KUALA LUMPUR: Bukit Gelugor MP Ramkarpal Singh today urged the courts to adjourn the Sedition Act 1948 cases as the new government plans to review and abolish the Sedition Act.
He said Home Minister Muhyiddin Yassin had announced that the mandatory death sentence, the Sedition Act, the Printing Presses and Publications Act 1984, and other legislation seen to be archaic and draconian would be reviewed and probably abolished.
Ramkarpal said in a statement that the Pakatan Harapan (PH) had consistently maintained that the Sedition Act was outdated and was mainly used by the previous Barisan Nasional government as a political tool to stifle dissent.
“There can be no doubt that the said Act is a severe impediment to the right to freedom of speech which is guaranteed under the Federal Constitution and must be completely abolished if the new PH government is serious in its reform agenda.”
He said many cases under the Sedition Act were currently pending in the courts and “it is clear that most, if not all of them, are political in nature”.
“It has always been our stand that those who have been charged under the Sedition Act ought not to have been charged in the first place as the Act ought to be abolished.
“As such, I urge the courts to adjourn those cases pending the review and the ultimate abolishment of the Sedition Act in Parliament since the home ministry has now indicated that there is a real possibility of this happening.”
Ramkarpal said he had proposed the abolition of the death penalty when the previous BN government tabled amendments to the Dangerous Drugs Act, 1952 (DDA) in Parliament in November last year and to return the sole discretion of imposing the death penalty or commuting it to the courts.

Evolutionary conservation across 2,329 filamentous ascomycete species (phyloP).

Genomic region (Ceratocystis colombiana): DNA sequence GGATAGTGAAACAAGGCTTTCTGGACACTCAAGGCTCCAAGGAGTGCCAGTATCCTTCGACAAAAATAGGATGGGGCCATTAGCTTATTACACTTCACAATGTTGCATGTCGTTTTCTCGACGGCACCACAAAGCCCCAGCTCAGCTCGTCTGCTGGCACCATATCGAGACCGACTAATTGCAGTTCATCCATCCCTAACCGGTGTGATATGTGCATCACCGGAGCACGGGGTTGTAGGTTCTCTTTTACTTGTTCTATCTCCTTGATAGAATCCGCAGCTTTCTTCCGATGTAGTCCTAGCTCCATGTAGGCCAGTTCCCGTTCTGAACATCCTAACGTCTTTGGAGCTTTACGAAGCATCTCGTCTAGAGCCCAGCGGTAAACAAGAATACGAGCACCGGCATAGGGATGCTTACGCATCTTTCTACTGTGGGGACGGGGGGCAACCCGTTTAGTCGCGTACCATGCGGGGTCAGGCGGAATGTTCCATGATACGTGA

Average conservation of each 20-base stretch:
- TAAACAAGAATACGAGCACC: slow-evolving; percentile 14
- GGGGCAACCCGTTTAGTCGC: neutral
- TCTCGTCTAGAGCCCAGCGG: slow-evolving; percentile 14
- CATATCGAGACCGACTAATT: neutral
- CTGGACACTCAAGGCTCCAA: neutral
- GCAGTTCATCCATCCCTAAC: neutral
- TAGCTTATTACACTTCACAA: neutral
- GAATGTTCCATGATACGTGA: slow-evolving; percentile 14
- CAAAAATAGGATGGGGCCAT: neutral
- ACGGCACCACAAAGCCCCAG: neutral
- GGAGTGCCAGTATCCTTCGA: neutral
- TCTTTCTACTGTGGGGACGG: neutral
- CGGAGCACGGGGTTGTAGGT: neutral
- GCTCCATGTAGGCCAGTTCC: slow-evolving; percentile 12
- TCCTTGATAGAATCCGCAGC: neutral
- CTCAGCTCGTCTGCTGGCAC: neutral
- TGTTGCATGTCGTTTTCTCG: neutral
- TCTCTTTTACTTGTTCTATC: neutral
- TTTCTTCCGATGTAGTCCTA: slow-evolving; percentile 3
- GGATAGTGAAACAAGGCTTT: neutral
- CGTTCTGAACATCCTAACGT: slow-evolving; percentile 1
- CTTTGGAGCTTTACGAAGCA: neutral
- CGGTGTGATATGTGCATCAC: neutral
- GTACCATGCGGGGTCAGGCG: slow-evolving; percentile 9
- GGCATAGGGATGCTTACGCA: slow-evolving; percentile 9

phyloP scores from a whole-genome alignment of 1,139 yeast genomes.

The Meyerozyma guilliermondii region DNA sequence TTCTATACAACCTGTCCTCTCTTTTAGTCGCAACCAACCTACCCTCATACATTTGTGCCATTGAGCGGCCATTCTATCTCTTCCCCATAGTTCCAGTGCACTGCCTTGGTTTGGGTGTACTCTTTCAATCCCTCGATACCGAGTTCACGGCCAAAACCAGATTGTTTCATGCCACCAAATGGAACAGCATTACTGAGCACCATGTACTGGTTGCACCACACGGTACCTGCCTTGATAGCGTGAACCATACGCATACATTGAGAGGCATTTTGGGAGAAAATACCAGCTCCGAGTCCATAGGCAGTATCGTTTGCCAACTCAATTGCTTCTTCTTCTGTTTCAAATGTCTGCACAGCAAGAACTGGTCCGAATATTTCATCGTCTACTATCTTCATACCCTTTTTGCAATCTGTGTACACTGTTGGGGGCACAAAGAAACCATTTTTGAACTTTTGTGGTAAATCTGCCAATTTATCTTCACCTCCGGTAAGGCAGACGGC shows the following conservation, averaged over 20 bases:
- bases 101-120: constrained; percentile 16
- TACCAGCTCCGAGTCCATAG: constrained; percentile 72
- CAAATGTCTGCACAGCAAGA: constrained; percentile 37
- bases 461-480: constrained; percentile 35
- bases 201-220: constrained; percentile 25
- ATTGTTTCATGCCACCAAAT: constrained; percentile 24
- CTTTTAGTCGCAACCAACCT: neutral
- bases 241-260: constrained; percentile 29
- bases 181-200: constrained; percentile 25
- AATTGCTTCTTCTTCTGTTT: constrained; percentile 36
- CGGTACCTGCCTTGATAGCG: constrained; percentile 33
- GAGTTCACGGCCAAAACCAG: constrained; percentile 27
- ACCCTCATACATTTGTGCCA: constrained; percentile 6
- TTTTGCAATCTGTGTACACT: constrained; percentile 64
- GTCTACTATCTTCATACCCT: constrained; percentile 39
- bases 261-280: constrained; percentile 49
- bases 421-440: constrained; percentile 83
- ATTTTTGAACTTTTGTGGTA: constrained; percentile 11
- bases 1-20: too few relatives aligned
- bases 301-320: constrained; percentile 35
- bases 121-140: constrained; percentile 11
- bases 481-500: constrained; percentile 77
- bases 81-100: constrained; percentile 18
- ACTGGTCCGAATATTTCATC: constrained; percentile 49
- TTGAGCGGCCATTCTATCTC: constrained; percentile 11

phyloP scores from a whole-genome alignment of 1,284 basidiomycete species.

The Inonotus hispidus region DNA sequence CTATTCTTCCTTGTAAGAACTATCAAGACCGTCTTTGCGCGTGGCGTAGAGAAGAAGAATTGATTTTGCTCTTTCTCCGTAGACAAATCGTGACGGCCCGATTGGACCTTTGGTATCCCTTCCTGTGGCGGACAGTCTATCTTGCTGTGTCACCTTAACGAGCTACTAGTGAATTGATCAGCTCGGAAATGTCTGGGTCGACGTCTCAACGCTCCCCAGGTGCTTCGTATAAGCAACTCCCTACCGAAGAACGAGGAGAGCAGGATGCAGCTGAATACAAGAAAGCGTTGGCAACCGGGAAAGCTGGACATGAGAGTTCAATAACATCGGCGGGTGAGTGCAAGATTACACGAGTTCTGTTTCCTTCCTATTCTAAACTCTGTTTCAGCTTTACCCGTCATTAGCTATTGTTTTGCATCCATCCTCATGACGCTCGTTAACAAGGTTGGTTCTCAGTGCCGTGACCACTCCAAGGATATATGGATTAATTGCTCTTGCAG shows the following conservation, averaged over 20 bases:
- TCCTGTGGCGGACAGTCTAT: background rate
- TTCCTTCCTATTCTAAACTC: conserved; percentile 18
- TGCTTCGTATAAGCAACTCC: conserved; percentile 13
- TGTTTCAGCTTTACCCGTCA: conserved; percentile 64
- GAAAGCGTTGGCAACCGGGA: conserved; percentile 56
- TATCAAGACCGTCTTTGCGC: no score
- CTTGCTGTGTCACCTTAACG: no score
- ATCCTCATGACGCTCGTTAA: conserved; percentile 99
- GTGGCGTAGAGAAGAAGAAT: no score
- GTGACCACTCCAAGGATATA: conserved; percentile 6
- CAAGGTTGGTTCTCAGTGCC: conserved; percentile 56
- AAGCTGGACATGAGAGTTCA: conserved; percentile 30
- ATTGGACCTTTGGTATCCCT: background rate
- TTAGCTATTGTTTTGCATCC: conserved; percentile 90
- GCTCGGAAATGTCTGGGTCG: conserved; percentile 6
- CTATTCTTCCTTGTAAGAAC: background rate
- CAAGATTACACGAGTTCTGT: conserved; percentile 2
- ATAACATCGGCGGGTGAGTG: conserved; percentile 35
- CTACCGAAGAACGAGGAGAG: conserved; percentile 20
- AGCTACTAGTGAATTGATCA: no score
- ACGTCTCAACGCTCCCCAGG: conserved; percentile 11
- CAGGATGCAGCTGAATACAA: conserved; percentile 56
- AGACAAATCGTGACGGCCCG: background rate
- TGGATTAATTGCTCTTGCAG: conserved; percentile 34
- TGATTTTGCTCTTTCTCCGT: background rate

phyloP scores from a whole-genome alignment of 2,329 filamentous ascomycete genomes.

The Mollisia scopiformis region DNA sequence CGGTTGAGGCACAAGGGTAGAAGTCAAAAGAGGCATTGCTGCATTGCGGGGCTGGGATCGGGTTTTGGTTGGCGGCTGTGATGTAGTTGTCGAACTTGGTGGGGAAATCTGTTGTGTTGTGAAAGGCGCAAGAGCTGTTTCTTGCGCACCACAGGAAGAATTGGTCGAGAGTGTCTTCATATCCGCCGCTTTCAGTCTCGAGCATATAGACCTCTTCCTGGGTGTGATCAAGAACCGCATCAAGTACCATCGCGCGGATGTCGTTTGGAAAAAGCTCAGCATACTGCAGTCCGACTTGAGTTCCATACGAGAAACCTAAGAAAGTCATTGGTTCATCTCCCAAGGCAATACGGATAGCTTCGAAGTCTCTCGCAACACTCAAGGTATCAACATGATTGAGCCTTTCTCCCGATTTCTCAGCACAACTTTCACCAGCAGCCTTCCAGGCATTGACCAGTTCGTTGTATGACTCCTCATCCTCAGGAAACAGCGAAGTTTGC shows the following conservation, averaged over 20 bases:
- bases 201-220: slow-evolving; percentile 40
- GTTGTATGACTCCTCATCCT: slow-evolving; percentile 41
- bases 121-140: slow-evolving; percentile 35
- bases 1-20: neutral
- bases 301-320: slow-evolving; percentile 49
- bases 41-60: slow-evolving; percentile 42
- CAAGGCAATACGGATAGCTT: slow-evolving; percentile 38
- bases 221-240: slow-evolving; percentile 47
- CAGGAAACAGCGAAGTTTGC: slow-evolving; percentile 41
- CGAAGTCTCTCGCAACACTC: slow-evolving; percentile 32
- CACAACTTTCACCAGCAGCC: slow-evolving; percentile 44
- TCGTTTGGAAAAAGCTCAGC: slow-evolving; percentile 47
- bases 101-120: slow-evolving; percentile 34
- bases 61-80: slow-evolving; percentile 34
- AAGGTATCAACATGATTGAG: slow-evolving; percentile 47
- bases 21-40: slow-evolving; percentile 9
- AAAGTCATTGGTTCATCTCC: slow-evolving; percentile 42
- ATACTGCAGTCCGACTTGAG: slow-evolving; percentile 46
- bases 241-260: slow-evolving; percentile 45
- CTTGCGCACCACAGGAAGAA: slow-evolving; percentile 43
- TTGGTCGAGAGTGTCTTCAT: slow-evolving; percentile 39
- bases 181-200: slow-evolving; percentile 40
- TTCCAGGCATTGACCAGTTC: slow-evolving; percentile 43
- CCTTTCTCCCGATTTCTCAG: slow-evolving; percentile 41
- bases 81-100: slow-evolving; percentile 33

“I also proposed that the said amendments apply retrospectively to cater for those who have already been convicted and are currently on death row. The said amendments were passed after an intense debate in Parliament but unfortunately did not include my said proposals.”
As a result of the amendments, he said, the public prosecutor must first certify in writing that a convicted person had helped disrupt drug trafficking activities within or outside Malaysia before the court could consider commuting his or her death sentence. The court has no discretion if such certificate is not issued by the public prosecutor.
He said the amendments to the DDA did not apply retrospectively with the result that some 400 people who were convicted before the amendments were passed and who were still on death row were not subject to it and must be hanged. This, he added, was “most unfair as the abolishment ought to apply across the board”.
“In light of Muhyiddin’s confirmation, I will be filing an application to the Federal Court on behalf of one of my clients who is currently on death row for an offence committed under the DDA for his sentence to be stayed pending the very real possibility of the death sentence being abolished in the near future.
“It is hoped that the proposed application will be allowed and applied to all other inmates currently on death row as the death sentence is irreversible and it is only fair for the sentences of these inmates to be reviewed in the event the said mandatory death penalty is abolished.”